So why all the drama? Because the Lakers allowed it. Had they stepped back and considered what Kobe's options were, they would've told Kobe they loved him and wanted him back and then went about hiring Jackson's replacement and trading Shaquille O'Neal in a manner that best suited them, not in a way that appeared they were running every move by Kobe's camp. There would've been no flirtation with Mike Krzyzewksi, or wrangle with Rudy Tomjanovich about making Kobe's close friend, Brian Shaw, an assistant coach, or pressure to jump at the best-available offer for Shaq before the free-agency signing period opened.
The truth is, all the debate about whether or not Kobe made the departure of Jackson and O'Neal prerequisites to re-signing with them was pointless. Had Kobe announced he was not coming back to the Lakers the day after the season ended, Phil still wouldn't have returned as head coach because Jerry no longer wanted him. Or if Kobe said the day after the season ended he wanted to play with Shaq, the Big Diesel still would've been shipped out because he wasn't going to stay in L.A. without an extension -- especially not under the new Kobe-centric world order -- and Buss wasn't going to give him one. The mistake Kobe made was in not saying he still wanted to play for Phil and with Shaq loud and clear on July 1, the day he became a free agent. It wouldn't have avoided their ousters, but maybe he wouldn't have been cast as the driving force behind those decisions in at least a few people's minds.
If Kobe agonized over the decision to stay, as he claims he did, he did so only because, in the end, there was nothing to agonize over. His first shot at freedom as an NBA player, of choosing to go wherever he'd like, proved to be the equivalent of being in an amusement-park bumper car. Spin around all you want, force someone else to change course, give yourself a wicked case of whiplash -- none of it matters. You're not going anywhere, and you never were.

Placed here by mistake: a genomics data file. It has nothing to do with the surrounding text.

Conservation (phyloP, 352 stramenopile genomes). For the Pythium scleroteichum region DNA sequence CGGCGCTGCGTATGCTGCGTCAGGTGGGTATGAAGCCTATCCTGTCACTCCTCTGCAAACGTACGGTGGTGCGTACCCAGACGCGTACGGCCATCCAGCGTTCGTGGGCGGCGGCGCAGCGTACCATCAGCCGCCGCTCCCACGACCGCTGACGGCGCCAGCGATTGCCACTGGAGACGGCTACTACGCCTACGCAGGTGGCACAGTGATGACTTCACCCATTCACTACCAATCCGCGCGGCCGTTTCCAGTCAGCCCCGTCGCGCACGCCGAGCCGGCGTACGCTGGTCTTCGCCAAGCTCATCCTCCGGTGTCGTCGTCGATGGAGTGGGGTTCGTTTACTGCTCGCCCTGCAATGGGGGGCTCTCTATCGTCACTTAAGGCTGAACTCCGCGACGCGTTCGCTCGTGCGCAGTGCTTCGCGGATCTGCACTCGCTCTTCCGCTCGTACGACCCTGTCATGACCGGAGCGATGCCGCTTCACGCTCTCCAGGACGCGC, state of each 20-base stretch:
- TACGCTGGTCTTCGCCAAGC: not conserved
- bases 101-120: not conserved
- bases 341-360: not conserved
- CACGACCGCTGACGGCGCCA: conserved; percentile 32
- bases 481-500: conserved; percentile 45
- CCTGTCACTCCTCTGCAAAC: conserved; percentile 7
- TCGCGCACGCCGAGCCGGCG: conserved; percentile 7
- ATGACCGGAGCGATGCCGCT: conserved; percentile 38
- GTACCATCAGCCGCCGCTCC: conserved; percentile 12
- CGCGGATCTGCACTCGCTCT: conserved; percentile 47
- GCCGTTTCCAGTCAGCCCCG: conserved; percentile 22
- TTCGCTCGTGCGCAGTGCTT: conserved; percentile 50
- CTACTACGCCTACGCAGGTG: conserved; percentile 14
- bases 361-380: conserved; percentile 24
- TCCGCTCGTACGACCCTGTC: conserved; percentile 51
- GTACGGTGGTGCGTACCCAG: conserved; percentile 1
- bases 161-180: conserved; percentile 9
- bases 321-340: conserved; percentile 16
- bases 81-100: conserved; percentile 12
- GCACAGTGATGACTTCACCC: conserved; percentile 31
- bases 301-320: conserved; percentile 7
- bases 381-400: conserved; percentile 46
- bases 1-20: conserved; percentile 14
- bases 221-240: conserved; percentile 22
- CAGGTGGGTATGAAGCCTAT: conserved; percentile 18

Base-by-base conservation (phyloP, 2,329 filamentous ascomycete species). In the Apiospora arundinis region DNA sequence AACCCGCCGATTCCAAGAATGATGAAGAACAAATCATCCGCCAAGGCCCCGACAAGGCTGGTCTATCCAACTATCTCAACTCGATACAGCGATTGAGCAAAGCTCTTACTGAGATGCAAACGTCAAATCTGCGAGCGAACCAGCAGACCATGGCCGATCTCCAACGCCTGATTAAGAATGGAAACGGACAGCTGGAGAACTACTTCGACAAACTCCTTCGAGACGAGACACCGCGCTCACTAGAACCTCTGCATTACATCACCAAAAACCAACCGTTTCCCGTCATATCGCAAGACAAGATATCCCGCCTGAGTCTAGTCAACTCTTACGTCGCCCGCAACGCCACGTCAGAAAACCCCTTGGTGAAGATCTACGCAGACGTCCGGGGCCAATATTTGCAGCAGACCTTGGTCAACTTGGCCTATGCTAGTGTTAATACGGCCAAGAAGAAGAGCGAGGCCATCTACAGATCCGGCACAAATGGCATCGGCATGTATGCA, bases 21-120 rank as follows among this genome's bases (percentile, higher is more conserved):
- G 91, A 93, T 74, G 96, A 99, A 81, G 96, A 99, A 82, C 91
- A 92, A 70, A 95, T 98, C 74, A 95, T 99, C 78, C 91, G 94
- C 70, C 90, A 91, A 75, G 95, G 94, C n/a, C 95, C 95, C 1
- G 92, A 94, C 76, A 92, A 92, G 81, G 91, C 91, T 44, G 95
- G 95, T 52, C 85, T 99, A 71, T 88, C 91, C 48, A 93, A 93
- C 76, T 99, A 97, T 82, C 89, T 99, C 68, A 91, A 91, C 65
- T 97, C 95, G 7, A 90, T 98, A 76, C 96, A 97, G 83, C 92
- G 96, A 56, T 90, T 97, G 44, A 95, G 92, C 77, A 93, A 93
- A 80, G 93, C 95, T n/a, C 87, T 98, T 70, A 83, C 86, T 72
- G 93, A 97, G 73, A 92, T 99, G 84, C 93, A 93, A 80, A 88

For those aghast at the Warriors signing back-up center Adonal Foyle to a six-year, $41 million deal, don't be. The last year of the deal is not guaranteed, turning it into a five-year deal worth closer to a far more palatable $30 million. Both Brent Barry's deal with the Spurs and Quentin Richardson's offer sheet from the Suns also are lower in guaranteed dollars than originally reported. ... Nuggets forward Carmelo Anthony is working out intensely to prepare for the Olympic Games in Athens, having heard of coach Larry Brown's grueling practices and philosophy that minutes are earned by playing hard on defense. ... At least one hang-up in the four-team deal that would've sent Vince Carter to Dallas is that the Knicks wanted to send Shandon Anderson instead of Kurt Thomas to the Raptors. This is what the proposed deal, at one point, looked like: Vince and Penny Hardaway to the Mavs; Thomas and Michael Finley to the Raptors; Nazr Mohammed to Golden State; Erick Dampier, Evan Eschmeyer and Antoine Walker to the Knicks.
Ric Bucher covers the NBA for ESPN The Magazine and collaborated with Rockets center Yao Ming on "Yao: A Life In Two Worlds," published by Miramax and available in bookstores beginning Sept. 22. Click here to send him a question for possible use on ESPNEWS.